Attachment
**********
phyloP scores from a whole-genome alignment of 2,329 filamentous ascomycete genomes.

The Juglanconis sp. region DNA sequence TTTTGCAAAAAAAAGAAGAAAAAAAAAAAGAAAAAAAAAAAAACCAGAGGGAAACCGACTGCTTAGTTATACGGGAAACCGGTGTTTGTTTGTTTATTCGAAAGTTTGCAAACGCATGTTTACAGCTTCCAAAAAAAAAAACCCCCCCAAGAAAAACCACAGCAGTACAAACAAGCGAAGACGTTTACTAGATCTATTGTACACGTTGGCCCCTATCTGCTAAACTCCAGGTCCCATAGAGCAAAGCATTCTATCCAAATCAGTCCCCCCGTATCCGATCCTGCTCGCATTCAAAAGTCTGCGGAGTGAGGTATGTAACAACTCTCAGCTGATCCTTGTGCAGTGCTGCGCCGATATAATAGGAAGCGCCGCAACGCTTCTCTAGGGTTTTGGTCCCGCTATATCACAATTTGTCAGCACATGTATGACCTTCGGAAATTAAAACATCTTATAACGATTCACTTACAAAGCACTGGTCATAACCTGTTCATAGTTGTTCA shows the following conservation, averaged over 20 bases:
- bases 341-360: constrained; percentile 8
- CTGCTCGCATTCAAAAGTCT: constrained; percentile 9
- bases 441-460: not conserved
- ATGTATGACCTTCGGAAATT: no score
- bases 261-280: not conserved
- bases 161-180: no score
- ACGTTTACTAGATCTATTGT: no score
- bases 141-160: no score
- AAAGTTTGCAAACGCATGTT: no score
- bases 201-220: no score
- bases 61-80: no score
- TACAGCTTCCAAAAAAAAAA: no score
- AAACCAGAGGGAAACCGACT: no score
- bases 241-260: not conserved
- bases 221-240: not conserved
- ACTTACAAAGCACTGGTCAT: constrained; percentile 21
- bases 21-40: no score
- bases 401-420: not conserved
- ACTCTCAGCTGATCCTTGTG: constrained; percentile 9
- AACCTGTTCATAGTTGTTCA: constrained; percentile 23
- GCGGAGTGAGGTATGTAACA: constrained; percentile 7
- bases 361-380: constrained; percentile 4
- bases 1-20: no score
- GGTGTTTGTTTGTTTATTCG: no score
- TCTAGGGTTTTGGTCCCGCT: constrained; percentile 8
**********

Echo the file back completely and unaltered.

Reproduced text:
phyloP scores from a whole-genome alignment of 2,329 filamentous ascomycete genomes.

The Juglanconis sp. region DNA sequence TTTTGCAAAAAAAAGAAGAAAAAAAAAAAGAAAAAAAAAAAAACCAGAGGGAAACCGACTGCTTAGTTATACGGGAAACCGGTGTTTGTTTGTTTATTCGAAAGTTTGCAAACGCATGTTTACAGCTTCCAAAAAAAAAAACCCCCCCAAGAAAAACCACAGCAGTACAAACAAGCGAAGACGTTTACTAGATCTATTGTACACGTTGGCCCCTATCTGCTAAACTCCAGGTCCCATAGAGCAAAGCATTCTATCCAAATCAGTCCCCCCGTATCCGATCCTGCTCGCATTCAAAAGTCTGCGGAGTGAGGTATGTAACAACTCTCAGCTGATCCTTGTGCAGTGCTGCGCCGATATAATAGGAAGCGCCGCAACGCTTCTCTAGGGTTTTGGTCCCGCTATATCACAATTTGTCAGCACATGTATGACCTTCGGAAATTAAAACATCTTATAACGATTCACTTACAAAGCACTGGTCATAACCTGTTCATAGTTGTTCA shows the following conservation, averaged over 20 bases:
- bases 341-360: constrained; percentile 8
- CTGCTCGCATTCAAAAGTCT: constrained; percentile 9
- bases 441-460: not conserved
- ATGTATGACCTTCGGAAATT: no score
- bases 261-280: not conserved
- bases 161-180: no score
- ACGTTTACTAGATCTATTGT: no score
- bases 141-160: no score
- AAAGTTTGCAAACGCATGTT: no score
- bases 201-220: no score
- bases 61-80: no score
- TACAGCTTCCAAAAAAAAAA: no score
- AAACCAGAGGGAAACCGACT: no score
- bases 241-260: not conserved
- bases 221-240: not conserved
- ACTTACAAAGCACTGGTCAT: constrained; percentile 21
- bases 21-40: no score
- bases 401-420: not conserved
- ACTCTCAGCTGATCCTTGTG: constrained; percentile 9
- AACCTGTTCATAGTTGTTCA: constrained; percentile 23
- GCGGAGTGAGGTATGTAACA: constrained; percentile 7
- bases 361-380: constrained; percentile 4
- bases 1-20: no score
- GGTGTTTGTTTGTTTATTCG: no score
- TCTAGGGTTTTGGTCCCGCT: constrained; percentile 8